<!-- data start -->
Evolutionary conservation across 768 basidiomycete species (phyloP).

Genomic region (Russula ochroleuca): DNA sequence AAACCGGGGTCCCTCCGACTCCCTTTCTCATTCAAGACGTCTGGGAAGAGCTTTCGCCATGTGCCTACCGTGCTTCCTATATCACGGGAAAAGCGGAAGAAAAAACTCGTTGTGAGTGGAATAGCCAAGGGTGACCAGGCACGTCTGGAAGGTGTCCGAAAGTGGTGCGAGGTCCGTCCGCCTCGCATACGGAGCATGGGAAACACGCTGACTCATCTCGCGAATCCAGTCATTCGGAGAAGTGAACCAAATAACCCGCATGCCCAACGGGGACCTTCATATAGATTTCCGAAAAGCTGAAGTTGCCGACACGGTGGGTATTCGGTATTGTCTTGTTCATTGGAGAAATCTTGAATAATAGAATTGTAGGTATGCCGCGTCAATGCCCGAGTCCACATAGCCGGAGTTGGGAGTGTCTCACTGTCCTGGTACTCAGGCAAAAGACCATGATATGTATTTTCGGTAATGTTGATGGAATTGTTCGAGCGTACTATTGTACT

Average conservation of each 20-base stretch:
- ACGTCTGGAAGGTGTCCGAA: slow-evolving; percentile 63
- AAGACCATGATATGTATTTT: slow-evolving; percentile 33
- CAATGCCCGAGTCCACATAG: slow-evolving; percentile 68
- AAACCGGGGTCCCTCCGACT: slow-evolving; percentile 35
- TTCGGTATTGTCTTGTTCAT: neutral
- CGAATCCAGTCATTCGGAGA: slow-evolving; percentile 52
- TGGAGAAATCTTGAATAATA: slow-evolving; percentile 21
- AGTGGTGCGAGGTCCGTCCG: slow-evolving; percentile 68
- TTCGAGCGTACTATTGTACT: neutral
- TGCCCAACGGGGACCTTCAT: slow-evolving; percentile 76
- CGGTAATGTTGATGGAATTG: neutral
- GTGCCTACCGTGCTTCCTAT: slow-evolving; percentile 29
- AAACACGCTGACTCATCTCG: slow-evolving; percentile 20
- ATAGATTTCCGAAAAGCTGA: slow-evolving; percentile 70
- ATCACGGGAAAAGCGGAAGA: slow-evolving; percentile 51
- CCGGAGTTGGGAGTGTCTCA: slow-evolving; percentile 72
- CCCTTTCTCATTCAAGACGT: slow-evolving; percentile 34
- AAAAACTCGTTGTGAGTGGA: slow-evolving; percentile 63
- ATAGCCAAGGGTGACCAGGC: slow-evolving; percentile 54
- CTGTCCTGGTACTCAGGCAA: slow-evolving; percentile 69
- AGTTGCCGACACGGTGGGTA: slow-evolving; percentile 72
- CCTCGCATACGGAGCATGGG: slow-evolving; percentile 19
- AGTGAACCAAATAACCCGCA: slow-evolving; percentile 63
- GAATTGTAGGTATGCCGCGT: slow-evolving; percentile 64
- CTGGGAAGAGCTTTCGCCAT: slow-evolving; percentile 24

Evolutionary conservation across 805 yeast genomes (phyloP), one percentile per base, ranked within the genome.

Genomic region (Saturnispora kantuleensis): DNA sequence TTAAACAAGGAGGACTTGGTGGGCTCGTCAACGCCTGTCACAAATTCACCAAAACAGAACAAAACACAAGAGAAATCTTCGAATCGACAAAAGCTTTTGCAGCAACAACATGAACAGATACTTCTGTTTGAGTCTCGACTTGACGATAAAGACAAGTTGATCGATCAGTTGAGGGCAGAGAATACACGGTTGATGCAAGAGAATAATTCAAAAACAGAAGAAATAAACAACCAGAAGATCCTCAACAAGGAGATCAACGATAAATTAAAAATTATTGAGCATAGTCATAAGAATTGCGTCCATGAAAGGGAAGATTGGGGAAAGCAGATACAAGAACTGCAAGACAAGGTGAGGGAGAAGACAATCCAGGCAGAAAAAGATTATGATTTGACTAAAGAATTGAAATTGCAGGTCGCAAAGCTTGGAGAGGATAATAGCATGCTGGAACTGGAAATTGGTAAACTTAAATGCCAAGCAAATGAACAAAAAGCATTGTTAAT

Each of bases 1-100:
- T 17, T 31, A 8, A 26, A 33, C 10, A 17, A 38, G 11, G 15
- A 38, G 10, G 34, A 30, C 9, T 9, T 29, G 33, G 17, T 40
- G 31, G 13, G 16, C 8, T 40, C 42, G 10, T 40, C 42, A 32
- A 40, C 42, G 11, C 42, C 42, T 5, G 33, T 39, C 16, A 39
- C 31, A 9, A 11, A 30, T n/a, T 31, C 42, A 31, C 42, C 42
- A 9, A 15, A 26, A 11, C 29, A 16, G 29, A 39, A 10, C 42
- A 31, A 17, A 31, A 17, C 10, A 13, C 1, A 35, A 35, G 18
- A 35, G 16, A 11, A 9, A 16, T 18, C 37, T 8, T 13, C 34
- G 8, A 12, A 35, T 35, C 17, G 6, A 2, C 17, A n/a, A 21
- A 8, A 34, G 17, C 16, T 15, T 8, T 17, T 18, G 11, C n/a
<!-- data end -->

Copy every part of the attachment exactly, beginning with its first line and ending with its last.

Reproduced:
Evolutionary conservation across 768 basidiomycete species (phyloP).

Genomic region (Russula ochroleuca): DNA sequence AAACCGGGGTCCCTCCGACTCCCTTTCTCATTCAAGACGTCTGGGAAGAGCTTTCGCCATGTGCCTACCGTGCTTCCTATATCACGGGAAAAGCGGAAGAAAAAACTCGTTGTGAGTGGAATAGCCAAGGGTGACCAGGCACGTCTGGAAGGTGTCCGAAAGTGGTGCGAGGTCCGTCCGCCTCGCATACGGAGCATGGGAAACACGCTGACTCATCTCGCGAATCCAGTCATTCGGAGAAGTGAACCAAATAACCCGCATGCCCAACGGGGACCTTCATATAGATTTCCGAAAAGCTGAAGTTGCCGACACGGTGGGTATTCGGTATTGTCTTGTTCATTGGAGAAATCTTGAATAATAGAATTGTAGGTATGCCGCGTCAATGCCCGAGTCCACATAGCCGGAGTTGGGAGTGTCTCACTGTCCTGGTACTCAGGCAAAAGACCATGATATGTATTTTCGGTAATGTTGATGGAATTGTTCGAGCGTACTATTGTACT

Average conservation of each 20-base stretch:
- ACGTCTGGAAGGTGTCCGAA: slow-evolving; percentile 63
- AAGACCATGATATGTATTTT: slow-evolving; percentile 33
- CAATGCCCGAGTCCACATAG: slow-evolving; percentile 68
- AAACCGGGGTCCCTCCGACT: slow-evolving; percentile 35
- TTCGGTATTGTCTTGTTCAT: neutral
- CGAATCCAGTCATTCGGAGA: slow-evolving; percentile 52
- TGGAGAAATCTTGAATAATA: slow-evolving; percentile 21
- AGTGGTGCGAGGTCCGTCCG: slow-evolving; percentile 68
- TTCGAGCGTACTATTGTACT: neutral
- TGCCCAACGGGGACCTTCAT: slow-evolving; percentile 76
- CGGTAATGTTGATGGAATTG: neutral
- GTGCCTACCGTGCTTCCTAT: slow-evolving; percentile 29
- AAACACGCTGACTCATCTCG: slow-evolving; percentile 20
- ATAGATTTCCGAAAAGCTGA: slow-evolving; percentile 70
- ATCACGGGAAAAGCGGAAGA: slow-evolving; percentile 51
- CCGGAGTTGGGAGTGTCTCA: slow-evolving; percentile 72
- CCCTTTCTCATTCAAGACGT: slow-evolving; percentile 34
- AAAAACTCGTTGTGAGTGGA: slow-evolving; percentile 63
- ATAGCCAAGGGTGACCAGGC: slow-evolving; percentile 54
- CTGTCCTGGTACTCAGGCAA: slow-evolving; percentile 69
- AGTTGCCGACACGGTGGGTA: slow-evolving; percentile 72
- CCTCGCATACGGAGCATGGG: slow-evolving; percentile 19
- AGTGAACCAAATAACCCGCA: slow-evolving; percentile 63
- GAATTGTAGGTATGCCGCGT: slow-evolving; percentile 64
- CTGGGAAGAGCTTTCGCCAT: slow-evolving; percentile 24

Evolutionary conservation across 805 yeast genomes (phyloP), one percentile per base, ranked within the genome.

Genomic region (Saturnispora kantuleensis): DNA sequence TTAAACAAGGAGGACTTGGTGGGCTCGTCAACGCCTGTCACAAATTCACCAAAACAGAACAAAACACAAGAGAAATCTTCGAATCGACAAAAGCTTTTGCAGCAACAACATGAACAGATACTTCTGTTTGAGTCTCGACTTGACGATAAAGACAAGTTGATCGATCAGTTGAGGGCAGAGAATACACGGTTGATGCAAGAGAATAATTCAAAAACAGAAGAAATAAACAACCAGAAGATCCTCAACAAGGAGATCAACGATAAATTAAAAATTATTGAGCATAGTCATAAGAATTGCGTCCATGAAAGGGAAGATTGGGGAAAGCAGATACAAGAACTGCAAGACAAGGTGAGGGAGAAGACAATCCAGGCAGAAAAAGATTATGATTTGACTAAAGAATTGAAATTGCAGGTCGCAAAGCTTGGAGAGGATAATAGCATGCTGGAACTGGAAATTGGTAAACTTAAATGCCAAGCAAATGAACAAAAAGCATTGTTAAT

Each of bases 1-100:
- T 17, T 31, A 8, A 26, A 33, C 10, A 17, A 38, G 11, G 15
- A 38, G 10, G 34, A 30, C 9, T 9, T 29, G 33, G 17, T 40
- G 31, G 13, G 16, C 8, T 40, C 42, G 10, T 40, C 42, A 32
- A 40, C 42, G 11, C 42, C 42, T 5, G 33, T 39, C 16, A 39
- C 31, A 9, A 11, A 30, T n/a, T 31, C 42, A 31, C 42, C 42
- A 9, A 15, A 26, A 11, C 29, A 16, G 29, A 39, A 10, C 42
- A 31, A 17, A 31, A 17, C 10, A 13, C 1, A 35, A 35, G 18
- A 35, G 16, A 11, A 9, A 16, T 18, C 37, T 8, T 13, C 34
- G 8, A 12, A 35, T 35, C 17, G 6, A 2, C 17, A n/a, A 21
- A 8, A 34, G 17, C 16, T 15, T 8, T 17, T 18, G 11, C n/a